In Caryl Churchill‘s play, ” Vinegar Tom” , we meet several people in a town that believe in witches and witchcraft. Throughout the play we follow meetings of people and conversations that lead to this belief and/or desire to call someone a witch.
“MARGERY: I’ve no yeast.
JOAN: But you don’t give and they say what a mean bitter woman and curse you.
MARGERY: There’s nobody curses me. Now get out of my dairy. Dirty old woman you are, smelling of drink, come in here day after day begging, and stealing, too, I shouldn’t wonder…
JOAN: You shouldn’t say that.
MARGERY: … and your great ugly cat in here stealing the cream. Get out of my dairy.
JOAN: You’ll be sorry you spoke to me like that. I’ve always been your friend, Margery, but now you’ll find I’m not.
MARGERY: I’ve work to do. Now get out. I’m making my butter,
JOAN: Damn your butter to hell.
MARGERY: Will you get out?
JOAN: Devil take you and your your man and your fields and your cows and your butter and your yeast and your beer and your bread and your cider and your cold face…” (1245).
In this conversation the reader can see the harmlessness in Joan’s curse. Most likely the curse is sprouted from her anger developed due to her friend’s stinginess. But in this town where something has to be blamed when things go wrong, these words become deadly when mishaps do occur.
” MARGERY: The calves are shaking and they’ve got a terrible stench, so you can’t go near them and their bellies are swollen up. (JACK goes off) There’s no good running. There’s nothing you can do for them. They’ll die like the red cow. You don’t love me. Damn this stinking life to hell. Calves stinking and shaking there. No good you going to see, Jack. Better stand and curse. Everything dying on us. Aah. What’s that? Who’s there? Get out, you beast, get out. (She throws her shoe.) Jack, Jack.” (1250).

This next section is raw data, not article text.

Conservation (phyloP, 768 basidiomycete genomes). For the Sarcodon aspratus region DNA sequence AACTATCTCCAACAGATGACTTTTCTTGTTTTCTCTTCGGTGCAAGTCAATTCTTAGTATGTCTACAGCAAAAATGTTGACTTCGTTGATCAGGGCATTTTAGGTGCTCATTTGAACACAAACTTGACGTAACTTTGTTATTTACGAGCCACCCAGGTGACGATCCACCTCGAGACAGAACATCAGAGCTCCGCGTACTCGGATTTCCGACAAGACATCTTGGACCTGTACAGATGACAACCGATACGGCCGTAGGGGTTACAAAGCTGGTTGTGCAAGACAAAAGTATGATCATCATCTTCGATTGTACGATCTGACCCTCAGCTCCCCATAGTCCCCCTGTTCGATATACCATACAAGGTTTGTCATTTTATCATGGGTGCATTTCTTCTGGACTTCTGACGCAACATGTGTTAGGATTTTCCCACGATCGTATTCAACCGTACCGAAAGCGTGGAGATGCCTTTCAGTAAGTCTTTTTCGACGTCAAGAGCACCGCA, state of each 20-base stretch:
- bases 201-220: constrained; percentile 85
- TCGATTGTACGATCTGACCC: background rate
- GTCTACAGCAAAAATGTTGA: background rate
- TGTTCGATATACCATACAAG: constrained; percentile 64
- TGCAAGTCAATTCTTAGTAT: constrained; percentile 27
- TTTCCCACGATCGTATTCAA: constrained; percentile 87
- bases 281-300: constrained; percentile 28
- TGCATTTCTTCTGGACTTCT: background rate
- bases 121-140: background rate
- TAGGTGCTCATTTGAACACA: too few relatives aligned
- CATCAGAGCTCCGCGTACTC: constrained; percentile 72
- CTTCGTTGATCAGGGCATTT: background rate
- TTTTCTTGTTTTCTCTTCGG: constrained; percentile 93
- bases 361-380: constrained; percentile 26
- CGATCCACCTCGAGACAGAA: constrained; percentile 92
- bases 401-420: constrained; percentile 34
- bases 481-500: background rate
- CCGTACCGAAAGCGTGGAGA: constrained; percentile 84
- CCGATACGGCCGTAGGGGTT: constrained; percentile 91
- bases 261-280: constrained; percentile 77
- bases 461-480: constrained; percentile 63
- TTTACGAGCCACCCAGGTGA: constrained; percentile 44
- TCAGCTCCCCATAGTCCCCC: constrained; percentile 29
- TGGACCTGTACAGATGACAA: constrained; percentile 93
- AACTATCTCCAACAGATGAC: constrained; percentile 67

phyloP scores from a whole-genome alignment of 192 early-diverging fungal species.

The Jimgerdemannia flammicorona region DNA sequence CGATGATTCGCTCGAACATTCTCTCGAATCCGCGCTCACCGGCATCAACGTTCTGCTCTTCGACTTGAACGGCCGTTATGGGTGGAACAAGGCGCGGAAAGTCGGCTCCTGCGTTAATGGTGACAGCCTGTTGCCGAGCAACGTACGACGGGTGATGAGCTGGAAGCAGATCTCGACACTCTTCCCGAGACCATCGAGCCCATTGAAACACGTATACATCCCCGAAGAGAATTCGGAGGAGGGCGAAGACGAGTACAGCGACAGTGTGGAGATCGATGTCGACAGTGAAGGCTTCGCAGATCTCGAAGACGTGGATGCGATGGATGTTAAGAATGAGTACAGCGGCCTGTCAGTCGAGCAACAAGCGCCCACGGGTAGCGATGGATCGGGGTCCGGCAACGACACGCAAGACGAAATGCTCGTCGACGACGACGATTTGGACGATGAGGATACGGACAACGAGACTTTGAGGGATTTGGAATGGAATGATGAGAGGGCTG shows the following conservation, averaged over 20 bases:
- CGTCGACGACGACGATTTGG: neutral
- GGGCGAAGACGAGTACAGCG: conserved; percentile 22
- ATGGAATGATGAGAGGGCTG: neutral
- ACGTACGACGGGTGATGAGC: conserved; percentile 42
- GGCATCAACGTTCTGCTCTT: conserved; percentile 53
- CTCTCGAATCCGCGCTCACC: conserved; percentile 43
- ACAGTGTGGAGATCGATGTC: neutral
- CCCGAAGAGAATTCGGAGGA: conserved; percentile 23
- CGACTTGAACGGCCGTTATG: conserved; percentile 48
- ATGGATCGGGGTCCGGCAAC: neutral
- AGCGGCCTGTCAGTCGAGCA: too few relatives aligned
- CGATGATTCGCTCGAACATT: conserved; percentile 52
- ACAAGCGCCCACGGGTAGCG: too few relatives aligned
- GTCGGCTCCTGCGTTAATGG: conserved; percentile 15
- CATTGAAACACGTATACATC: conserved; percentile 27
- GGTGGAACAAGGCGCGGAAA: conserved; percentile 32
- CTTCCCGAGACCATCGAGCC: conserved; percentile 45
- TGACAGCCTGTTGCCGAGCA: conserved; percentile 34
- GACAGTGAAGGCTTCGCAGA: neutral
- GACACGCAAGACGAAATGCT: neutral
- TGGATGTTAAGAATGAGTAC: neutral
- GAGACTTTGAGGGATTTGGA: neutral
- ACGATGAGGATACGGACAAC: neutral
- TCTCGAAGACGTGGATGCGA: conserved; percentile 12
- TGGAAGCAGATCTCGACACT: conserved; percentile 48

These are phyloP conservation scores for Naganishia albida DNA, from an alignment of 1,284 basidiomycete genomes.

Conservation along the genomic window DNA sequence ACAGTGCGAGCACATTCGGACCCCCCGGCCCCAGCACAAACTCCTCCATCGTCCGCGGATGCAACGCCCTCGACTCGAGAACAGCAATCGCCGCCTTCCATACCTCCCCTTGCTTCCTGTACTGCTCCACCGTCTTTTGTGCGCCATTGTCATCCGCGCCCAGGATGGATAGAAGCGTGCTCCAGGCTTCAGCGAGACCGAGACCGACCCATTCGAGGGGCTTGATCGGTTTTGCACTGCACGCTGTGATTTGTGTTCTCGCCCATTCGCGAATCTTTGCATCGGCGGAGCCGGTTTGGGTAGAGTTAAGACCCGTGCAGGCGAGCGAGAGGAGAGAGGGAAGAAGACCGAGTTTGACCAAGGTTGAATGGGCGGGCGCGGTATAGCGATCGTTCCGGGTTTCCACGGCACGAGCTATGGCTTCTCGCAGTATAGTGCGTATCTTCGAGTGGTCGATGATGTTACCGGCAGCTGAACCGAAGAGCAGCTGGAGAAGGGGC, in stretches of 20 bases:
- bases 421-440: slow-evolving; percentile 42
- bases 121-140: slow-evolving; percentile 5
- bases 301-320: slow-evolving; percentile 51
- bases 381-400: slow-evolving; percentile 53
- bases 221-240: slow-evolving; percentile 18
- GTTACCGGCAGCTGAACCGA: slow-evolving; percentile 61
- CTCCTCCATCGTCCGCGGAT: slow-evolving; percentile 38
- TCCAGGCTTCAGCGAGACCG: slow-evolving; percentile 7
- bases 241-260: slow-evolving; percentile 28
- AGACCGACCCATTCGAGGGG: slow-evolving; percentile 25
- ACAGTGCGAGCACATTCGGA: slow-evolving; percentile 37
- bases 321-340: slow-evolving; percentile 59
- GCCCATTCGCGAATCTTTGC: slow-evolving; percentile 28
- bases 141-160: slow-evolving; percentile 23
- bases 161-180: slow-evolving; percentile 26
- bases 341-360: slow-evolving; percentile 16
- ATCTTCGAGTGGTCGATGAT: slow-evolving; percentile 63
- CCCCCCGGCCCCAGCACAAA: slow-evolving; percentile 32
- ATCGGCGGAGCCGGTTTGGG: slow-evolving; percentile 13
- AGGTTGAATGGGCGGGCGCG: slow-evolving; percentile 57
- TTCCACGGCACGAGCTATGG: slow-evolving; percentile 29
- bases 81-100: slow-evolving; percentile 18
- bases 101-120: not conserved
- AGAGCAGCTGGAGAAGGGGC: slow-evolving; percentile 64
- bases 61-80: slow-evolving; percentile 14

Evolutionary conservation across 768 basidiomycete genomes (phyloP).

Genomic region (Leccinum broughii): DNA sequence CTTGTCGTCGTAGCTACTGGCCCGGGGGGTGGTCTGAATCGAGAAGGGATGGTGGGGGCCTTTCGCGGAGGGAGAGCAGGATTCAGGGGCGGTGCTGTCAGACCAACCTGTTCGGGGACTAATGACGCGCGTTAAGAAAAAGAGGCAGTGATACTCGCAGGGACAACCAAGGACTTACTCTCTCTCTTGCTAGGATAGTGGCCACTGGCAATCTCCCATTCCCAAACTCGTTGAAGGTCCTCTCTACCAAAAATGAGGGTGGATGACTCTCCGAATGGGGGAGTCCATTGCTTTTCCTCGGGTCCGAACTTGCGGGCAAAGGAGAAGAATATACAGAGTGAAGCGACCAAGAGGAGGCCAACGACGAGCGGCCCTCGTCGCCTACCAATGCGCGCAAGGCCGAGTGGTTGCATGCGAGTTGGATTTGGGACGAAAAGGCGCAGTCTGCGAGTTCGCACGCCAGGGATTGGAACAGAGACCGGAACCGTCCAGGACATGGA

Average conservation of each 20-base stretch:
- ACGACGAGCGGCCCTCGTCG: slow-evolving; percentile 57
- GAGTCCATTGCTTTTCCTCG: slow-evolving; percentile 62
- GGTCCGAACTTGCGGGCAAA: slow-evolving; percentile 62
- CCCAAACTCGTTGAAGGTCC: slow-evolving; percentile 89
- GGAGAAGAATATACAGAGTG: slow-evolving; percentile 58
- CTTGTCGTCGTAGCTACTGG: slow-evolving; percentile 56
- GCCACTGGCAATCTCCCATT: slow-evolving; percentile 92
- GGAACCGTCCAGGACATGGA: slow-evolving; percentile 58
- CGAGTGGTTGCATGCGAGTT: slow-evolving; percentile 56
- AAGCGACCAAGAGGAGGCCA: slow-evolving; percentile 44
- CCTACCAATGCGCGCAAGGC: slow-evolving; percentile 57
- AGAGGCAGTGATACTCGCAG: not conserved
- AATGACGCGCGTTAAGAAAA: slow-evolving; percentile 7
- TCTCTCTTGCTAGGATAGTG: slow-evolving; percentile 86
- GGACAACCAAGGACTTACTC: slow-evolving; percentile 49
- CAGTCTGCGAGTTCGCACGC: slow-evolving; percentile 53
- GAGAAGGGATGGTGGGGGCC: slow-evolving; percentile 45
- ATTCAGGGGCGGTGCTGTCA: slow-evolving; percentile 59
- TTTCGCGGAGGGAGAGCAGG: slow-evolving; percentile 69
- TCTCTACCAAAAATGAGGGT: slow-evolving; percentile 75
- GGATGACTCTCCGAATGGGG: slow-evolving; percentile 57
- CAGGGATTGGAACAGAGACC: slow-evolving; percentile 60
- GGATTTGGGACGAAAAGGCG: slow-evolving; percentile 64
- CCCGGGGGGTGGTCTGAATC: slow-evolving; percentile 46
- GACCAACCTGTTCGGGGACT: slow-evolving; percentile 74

“MARGERY: The devil can’t bear to see us so good.
JACK: You know who it is?
JACK: The witch. Who it is.
JACK: You know who.
MARGERY: She cursed the butter to hell.
JACK: She cursed me when I got the bowl.
MARGERY: She said I’d be sorry I’d spoken to her.
JACK: She wished me trouble at home.
MARGERY: Devil take your man and your cows, she said that, and your butter. She cursed the calves see and she made them shake. She struck me on the head and in the stomach.” (1251).
Churchill did an amazing job at setting up each moment in the story so that even the readers would fall into the hysteria. Using certain moments as harmless conversation and then turning them around as criteria for being a witch was a ploy that sucked the reader right into the mentality of the towns people.
An important lesson that could be gained from this play, is one that most people know. Don’t blame others for your misfortune. It is easy to point fingers at what we don’t understand or what when we can’t label something as familiar to us. That seems to be the human way. But shunning someone or something is not the human thing to do.